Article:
33 Pages Posted: 17 Oct 2005
Date Written: June 30, 2004
Arguments about market principles have helped to defeat or constrain virtually every progressive or liberal policy and law reform in the last several decades. In defense of progressive political projects, supporters typically aim to show how various social programs either complement the market (as social redistribution) or conform to the market (as efficiency promoting corrections of market failures). This paper argues for a different approach to defending progressive political and legal projects, explaining that the very division between market and non-market goals is a problematic political strategy with no logical coherence. The metaphor of the market serves to place certain constraints on progressive political and legal goals beyond political and analytical questioning, turning those constraints into natural (or supernatural) law. Even though many legal scholars and policymakers give lip service to the idea that markets and states are thoroughly entangled, many are nonetheless content to place much of the responsibility for a world of hideous inequality and violence on market forces that elude human agency and interest. Instead of taking sides in the divides of market/non-market, efficiency/redistribution, or economic/social goals, progressives should ask what kinds of markets, in whose interests, deserve public support? Using the examples of AFDC (now TANF) and workers' compensation, I show how progressives could better defend progressive policies by adopting an approach focusing on changing, not balancing, the market. This essay adapts and develops arguments in my longer article, Efficiency and Social Citizenship: Challenging the Neoliberal Attack on the Welfare State, 78 Indiana L.J. 783 (2003).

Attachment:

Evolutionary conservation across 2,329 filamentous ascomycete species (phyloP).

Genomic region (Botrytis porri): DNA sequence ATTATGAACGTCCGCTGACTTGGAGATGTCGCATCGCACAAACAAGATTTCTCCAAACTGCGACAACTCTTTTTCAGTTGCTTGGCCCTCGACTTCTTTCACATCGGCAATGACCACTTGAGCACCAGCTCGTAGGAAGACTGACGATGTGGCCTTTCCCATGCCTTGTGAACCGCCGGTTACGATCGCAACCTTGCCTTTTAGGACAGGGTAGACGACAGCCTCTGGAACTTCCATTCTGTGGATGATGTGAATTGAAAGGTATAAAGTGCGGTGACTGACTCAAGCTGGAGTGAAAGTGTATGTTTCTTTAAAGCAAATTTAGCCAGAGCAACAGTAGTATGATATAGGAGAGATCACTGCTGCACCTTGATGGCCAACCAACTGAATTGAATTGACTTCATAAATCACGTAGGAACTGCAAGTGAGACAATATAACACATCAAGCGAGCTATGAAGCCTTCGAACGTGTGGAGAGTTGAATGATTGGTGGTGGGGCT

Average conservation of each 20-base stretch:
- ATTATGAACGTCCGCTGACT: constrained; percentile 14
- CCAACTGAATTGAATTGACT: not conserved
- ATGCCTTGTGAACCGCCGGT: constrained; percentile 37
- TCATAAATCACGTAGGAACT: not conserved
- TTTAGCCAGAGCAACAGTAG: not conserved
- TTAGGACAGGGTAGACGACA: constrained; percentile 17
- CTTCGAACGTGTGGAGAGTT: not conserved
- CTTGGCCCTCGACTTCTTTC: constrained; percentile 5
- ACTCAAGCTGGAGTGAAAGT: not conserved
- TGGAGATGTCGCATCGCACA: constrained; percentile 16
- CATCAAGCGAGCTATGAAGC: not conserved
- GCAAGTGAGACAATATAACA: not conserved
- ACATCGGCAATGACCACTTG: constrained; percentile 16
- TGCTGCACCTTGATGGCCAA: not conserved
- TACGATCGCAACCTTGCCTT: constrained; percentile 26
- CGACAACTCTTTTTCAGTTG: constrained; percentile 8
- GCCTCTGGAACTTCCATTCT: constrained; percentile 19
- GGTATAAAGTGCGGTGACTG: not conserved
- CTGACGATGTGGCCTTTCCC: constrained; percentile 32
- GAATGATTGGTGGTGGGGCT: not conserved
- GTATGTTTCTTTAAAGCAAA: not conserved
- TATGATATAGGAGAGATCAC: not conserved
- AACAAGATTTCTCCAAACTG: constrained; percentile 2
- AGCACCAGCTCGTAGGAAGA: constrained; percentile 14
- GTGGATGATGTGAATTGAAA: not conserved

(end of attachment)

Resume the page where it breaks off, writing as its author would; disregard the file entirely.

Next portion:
Keywords: law and economics, labor, welfare state, poverty, globalization, critical legal studies, workers compensation
Suggested Citation: Suggested Citation
McCluskey, Martha T., Changing, Not Balancing, the Market: 'Economic' Politics and 'Social' Programs (June 30, 2004). Buffalo Legal Studies Research Paper Series No. 2005-05. Available at SSRN: https://ssrn.com/abstract=829264 or http://dx.doi.org/10.2139/ssrn.829264